Hello! I need some advice about an assert we’re getting. We’re using LLVM13 (which we compile ourselves), but this particular code hasn’t changed since then; it’s this line:
As far as I can tell, the problem is that the memory offset is larger than a 32-bit integer, so won’t work on the “ELF::R_X86_64_PC32” ‘type’. If the type had instead been ‘ELF::R_X86_64_PC64’, that assert would not have been needed (see the code immediately following).
However, this is running on 64-bit architecture, so I shouldn’t have this problem (I would have thought). So my question is: why is LLVM setting the ‘type’ here to ‘ELF::R_X86_64_PC32’? Is something going wrong in the compilation of LLVM itself? Is it something we can change manually? Was anything fixed with regard to setting this in the versions since LLVM13?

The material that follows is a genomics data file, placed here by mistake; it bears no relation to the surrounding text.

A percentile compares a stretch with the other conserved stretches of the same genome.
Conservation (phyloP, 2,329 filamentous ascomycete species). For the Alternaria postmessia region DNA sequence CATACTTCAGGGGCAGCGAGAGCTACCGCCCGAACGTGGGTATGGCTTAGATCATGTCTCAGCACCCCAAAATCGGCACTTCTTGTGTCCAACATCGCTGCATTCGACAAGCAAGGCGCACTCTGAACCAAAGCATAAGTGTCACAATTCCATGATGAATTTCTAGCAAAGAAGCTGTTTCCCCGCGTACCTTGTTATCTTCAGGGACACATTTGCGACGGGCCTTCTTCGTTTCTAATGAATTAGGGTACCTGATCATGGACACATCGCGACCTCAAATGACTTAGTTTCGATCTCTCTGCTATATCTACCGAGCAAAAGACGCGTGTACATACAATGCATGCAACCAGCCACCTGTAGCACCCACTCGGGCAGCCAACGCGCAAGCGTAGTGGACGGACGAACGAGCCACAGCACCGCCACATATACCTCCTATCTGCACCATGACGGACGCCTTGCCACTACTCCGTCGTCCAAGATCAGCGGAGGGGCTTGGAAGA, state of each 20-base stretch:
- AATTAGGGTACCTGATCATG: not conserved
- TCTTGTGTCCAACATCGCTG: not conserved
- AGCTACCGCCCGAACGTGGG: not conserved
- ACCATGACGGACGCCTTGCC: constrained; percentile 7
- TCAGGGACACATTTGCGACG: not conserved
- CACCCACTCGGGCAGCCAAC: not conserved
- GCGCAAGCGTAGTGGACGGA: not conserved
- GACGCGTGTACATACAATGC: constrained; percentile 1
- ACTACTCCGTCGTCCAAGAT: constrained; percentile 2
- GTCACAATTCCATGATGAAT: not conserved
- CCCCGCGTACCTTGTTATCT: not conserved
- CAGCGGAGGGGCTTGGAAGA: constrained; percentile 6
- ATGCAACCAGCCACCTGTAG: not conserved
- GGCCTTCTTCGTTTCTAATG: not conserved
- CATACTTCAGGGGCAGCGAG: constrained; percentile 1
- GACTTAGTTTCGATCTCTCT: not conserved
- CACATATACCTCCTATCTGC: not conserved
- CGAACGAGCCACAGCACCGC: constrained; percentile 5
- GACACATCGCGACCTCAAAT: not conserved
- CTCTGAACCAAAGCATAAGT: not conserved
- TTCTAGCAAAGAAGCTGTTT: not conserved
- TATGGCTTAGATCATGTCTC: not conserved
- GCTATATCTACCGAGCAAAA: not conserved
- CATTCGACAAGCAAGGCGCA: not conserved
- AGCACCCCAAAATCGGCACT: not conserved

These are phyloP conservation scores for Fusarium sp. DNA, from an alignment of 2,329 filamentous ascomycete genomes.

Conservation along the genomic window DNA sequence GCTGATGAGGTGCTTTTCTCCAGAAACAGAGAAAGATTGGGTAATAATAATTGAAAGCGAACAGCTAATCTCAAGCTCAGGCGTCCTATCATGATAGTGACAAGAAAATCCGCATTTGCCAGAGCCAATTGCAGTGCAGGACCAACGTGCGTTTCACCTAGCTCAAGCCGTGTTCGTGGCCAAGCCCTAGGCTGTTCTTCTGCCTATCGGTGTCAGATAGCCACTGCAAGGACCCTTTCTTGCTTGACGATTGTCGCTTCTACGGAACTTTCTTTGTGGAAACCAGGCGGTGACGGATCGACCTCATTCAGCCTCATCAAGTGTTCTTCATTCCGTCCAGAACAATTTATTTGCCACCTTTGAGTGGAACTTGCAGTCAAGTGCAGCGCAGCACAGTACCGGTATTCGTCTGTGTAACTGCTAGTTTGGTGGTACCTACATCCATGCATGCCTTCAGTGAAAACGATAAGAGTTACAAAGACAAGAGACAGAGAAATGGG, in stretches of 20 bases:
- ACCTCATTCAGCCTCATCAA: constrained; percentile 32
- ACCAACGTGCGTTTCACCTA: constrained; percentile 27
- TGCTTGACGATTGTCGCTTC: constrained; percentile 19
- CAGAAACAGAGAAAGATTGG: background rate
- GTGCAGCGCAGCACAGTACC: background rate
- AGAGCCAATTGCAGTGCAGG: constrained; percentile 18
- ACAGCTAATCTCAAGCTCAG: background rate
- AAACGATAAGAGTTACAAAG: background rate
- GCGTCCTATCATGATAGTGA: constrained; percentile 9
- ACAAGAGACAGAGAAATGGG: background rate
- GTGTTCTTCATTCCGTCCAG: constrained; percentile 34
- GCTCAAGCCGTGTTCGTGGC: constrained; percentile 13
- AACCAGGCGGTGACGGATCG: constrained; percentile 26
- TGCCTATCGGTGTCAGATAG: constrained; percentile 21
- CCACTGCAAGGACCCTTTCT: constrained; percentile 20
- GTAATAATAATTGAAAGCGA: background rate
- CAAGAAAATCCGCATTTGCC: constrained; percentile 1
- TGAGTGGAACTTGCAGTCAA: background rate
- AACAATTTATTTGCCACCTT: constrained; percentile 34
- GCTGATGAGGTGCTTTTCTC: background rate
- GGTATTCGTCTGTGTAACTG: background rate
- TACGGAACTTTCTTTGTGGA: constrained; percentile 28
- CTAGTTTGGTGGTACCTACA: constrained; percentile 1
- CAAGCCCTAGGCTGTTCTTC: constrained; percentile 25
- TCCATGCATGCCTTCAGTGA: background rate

The problem ultimately stems from Support LLVM large code model · Issue #1091 · sys-bio/roadrunner · GitHub if that helps give more context. Thank you!
What’s the question? If you don’t ask for a large code model, you don’t get it, because it’s far more efficient to use a smaller one (and can come with position independence issues, too, for some architectures and ABIs). Reading your link it sounds like this was a case of “default code model doesn’t work but large does”, as expected?
If you are already using large code model, then somewhere there’s a 32-bit variable/field that needs to be 64-bit, but whose size isn’t affected by picking the large model. That might be in your code that’s being compiled. The information so far isn’t enough to tell where the problem is.
Just verifying that R_X86_64_PC32 is related to the small/large code model change is good, but yes, as surmised, recompiling with the ‘large’ model by default didn’t help, and we got the same assert.
I’m happy to provide more information, but am unsure where to start. What do you need to know?
You’d need to provide a reduced test case demonstrating the problem. I strongly suspect the code in question was not in fact compiled with a large code model. Compiler Explorer demonstrates the difference between the two.